Meanwhile the scamp had decided he wanted to get out of any (prospective) trouble with his mother. “Mamma, ammachi gave me cupcakes. I don’t know why.” Again those innocent I-don’t-know-why-people-give-me-stuff eyes, just a little let-down by the fact that he was still eating the unwanted cupcake. 

Everyone laughed, which gave him a little courage. So he went downstairs to the car and told his father, “Please wait, dadda. I am having my cupcake.”

Everyone laughed again, which pleased the little clown no end. By then his cupcake was over; so he turned to my mother, raised a little finger and declaimed, “Next time, ammachi, listen to my mamma.”

This is what is known as having your cupcake and eating it. I see a bright future for him as a politician.

The gender revolution

My first and only experience with Delhi was not good. I was 15, just fresh from my Board exams, on jaunt through Himachal Pradesh, Punjab (oh, birth state) and Delhi. We’d clambered on to the Rajdhani Express – my mom, great uncle and aunt and I – in Mumbai and we had found ourselves, a day later, in Hazrat Nizamuddin.

And I felt eyes on me. I looked around and saw a man leering at me, gesturing. I cringed and moved back, trying to break eye contact and feeling just a bit disturbed.

I was, after all, a salwar-kameez wearing, very sheltered and nice little Kerala girl, who (perish forbid) did not even take buses in her home town or venture out alone (or with friends) after 4:30 PM. I did not know how to deal with this.

Then we came from Chandigarh to New Delhi railway station one night. We found ourselves on the wrong side of the station and then attracted the largest crowd of men I had ever found myself in. Around 15 men surrounded us, sensing that we were not the typical Delhiites they were used to seeing. I kept saying, “Please chale jaao” to them in a kind of litany, hoping they would leave.

But they didn’t and they pressed closer and closer, groping a 15 year old girl in front of their guardians. I simultaneously lost all trust in Delhi as a city and my wide-eyed small town girl naiveté that day.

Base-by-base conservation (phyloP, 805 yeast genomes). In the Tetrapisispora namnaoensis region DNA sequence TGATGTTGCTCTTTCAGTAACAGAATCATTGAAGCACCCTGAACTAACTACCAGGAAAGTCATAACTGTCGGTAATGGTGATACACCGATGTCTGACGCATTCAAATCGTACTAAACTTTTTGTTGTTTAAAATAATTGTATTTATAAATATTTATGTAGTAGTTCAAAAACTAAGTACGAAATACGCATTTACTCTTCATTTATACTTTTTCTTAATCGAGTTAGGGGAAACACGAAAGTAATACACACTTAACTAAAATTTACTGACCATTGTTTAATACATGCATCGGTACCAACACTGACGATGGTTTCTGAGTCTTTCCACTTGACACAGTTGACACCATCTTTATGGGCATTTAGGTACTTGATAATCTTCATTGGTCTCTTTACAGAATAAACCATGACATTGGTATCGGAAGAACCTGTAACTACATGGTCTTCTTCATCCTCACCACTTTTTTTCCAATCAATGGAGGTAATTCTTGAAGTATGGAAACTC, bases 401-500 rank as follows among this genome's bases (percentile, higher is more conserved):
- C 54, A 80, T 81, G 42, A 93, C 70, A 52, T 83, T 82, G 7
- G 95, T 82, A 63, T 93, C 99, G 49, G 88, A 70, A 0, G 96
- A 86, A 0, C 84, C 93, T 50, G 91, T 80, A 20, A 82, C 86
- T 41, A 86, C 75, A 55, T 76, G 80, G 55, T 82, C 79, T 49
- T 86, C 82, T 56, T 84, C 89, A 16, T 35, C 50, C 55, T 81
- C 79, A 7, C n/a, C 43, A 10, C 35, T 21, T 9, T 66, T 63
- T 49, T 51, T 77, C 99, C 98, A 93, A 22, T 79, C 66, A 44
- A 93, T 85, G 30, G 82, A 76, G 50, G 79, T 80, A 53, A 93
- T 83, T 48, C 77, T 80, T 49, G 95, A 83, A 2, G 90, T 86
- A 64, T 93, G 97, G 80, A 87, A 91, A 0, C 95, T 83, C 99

Walk with your head down. Don’t make eye contact with the boys at the junction. Pretend to not hear what they are saying. Walk with your head down…

Life in Kerala 70 years ago was different. We come from a matrilineal society, from a culture of tolerance fostered by the Nair-Nasrani-Mapilla amalgamation, where education is prized beyond all and which was not always tainted by the effects of (No, not the West) North India.

We contemptuously dismiss the Northies, yet post-Independence, the Malayalees pounced on that disturbing habit of dowry. The bride’s family pays for the 100-sovereign bedecked Malayalee Manga and for the boy’s fragile ego.

Make no mistake, the Malayalee man has a fragile ego. It must be nurtured like the bright little flower it is not. I had no intention to do it when I was young, and I have none now.

There was no phrase I hated more from my well-meaning mother than, “… but you are a girl…” My answer, then and now, is the same. “So?”

But I did learn to walk with my head down.


Everyone knows this. Everyone knows women are not treated the same as the ones blessed with a Y chromosome.

You can agitate all you want on Facebook, around India Gate, and vent to your heart’s frustration on your blogs (how ironic, Shruti). Unless the Indian attitude towards women changes from “… but you are a girl” to “of course, you can do it”, there will be more atrocities against women. And ultimately, there will be indifference.

India, it’s time for your sexual (wait, well brought up Indian women don’t use the S word)… gender revolution.